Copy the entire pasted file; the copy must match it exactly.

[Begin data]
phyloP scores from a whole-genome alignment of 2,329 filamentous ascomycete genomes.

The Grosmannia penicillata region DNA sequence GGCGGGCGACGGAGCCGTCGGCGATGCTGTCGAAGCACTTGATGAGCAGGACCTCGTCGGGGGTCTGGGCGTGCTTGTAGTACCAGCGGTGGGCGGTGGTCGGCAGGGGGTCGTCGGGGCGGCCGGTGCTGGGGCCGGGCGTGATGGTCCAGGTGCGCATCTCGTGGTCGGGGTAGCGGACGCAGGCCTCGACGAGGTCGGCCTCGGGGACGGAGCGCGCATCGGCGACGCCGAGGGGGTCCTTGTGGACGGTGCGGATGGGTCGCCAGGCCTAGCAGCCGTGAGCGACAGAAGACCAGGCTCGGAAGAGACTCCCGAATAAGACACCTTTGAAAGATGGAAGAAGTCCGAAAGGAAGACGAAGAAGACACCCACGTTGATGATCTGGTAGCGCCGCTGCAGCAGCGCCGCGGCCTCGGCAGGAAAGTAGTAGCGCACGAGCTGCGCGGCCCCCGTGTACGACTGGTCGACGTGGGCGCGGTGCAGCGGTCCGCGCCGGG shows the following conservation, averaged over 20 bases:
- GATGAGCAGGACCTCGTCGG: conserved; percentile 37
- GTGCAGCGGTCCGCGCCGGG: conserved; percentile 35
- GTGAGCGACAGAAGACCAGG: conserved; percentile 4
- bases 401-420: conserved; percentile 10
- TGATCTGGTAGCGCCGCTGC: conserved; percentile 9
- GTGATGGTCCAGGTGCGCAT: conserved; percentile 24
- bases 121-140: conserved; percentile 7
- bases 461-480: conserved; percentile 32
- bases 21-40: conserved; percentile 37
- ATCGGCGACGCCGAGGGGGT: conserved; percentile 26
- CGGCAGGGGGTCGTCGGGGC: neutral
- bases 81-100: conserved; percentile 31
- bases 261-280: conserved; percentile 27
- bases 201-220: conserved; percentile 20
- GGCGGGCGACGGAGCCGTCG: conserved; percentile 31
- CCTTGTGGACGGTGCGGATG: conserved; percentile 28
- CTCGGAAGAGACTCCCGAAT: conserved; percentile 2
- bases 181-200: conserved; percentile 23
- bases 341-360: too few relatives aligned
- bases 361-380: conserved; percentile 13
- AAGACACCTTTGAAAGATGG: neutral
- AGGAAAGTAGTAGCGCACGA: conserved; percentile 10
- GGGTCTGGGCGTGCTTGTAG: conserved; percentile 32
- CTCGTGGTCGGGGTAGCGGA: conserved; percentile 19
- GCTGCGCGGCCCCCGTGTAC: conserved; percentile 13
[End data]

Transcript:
phyloP scores from a whole-genome alignment of 2,329 filamentous ascomycete genomes.

The Grosmannia penicillata region DNA sequence GGCGGGCGACGGAGCCGTCGGCGATGCTGTCGAAGCACTTGATGAGCAGGACCTCGTCGGGGGTCTGGGCGTGCTTGTAGTACCAGCGGTGGGCGGTGGTCGGCAGGGGGTCGTCGGGGCGGCCGGTGCTGGGGCCGGGCGTGATGGTCCAGGTGCGCATCTCGTGGTCGGGGTAGCGGACGCAGGCCTCGACGAGGTCGGCCTCGGGGACGGAGCGCGCATCGGCGACGCCGAGGGGGTCCTTGTGGACGGTGCGGATGGGTCGCCAGGCCTAGCAGCCGTGAGCGACAGAAGACCAGGCTCGGAAGAGACTCCCGAATAAGACACCTTTGAAAGATGGAAGAAGTCCGAAAGGAAGACGAAGAAGACACCCACGTTGATGATCTGGTAGCGCCGCTGCAGCAGCGCCGCGGCCTCGGCAGGAAAGTAGTAGCGCACGAGCTGCGCGGCCCCCGTGTACGACTGGTCGACGTGGGCGCGGTGCAGCGGTCCGCGCCGGG shows the following conservation, averaged over 20 bases:
- GATGAGCAGGACCTCGTCGG: conserved; percentile 37
- GTGCAGCGGTCCGCGCCGGG: conserved; percentile 35
- GTGAGCGACAGAAGACCAGG: conserved; percentile 4
- bases 401-420: conserved; percentile 10
- TGATCTGGTAGCGCCGCTGC: conserved; percentile 9
- GTGATGGTCCAGGTGCGCAT: conserved; percentile 24
- bases 121-140: conserved; percentile 7
- bases 461-480: conserved; percentile 32
- bases 21-40: conserved; percentile 37
- ATCGGCGACGCCGAGGGGGT: conserved; percentile 26
- CGGCAGGGGGTCGTCGGGGC: neutral
- bases 81-100: conserved; percentile 31
- bases 261-280: conserved; percentile 27
- bases 201-220: conserved; percentile 20
- GGCGGGCGACGGAGCCGTCG: conserved; percentile 31
- CCTTGTGGACGGTGCGGATG: conserved; percentile 28
- CTCGGAAGAGACTCCCGAAT: conserved; percentile 2
- bases 181-200: conserved; percentile 23
- bases 341-360: too few relatives aligned
- bases 361-380: conserved; percentile 13
- AAGACACCTTTGAAAGATGG: neutral
- AGGAAAGTAGTAGCGCACGA: conserved; percentile 10
- GGGTCTGGGCGTGCTTGTAG: conserved; percentile 32
- CTCGTGGTCGGGGTAGCGGA: conserved; percentile 19
- GCTGCGCGGCCCCCGTGTAC: conserved; percentile 13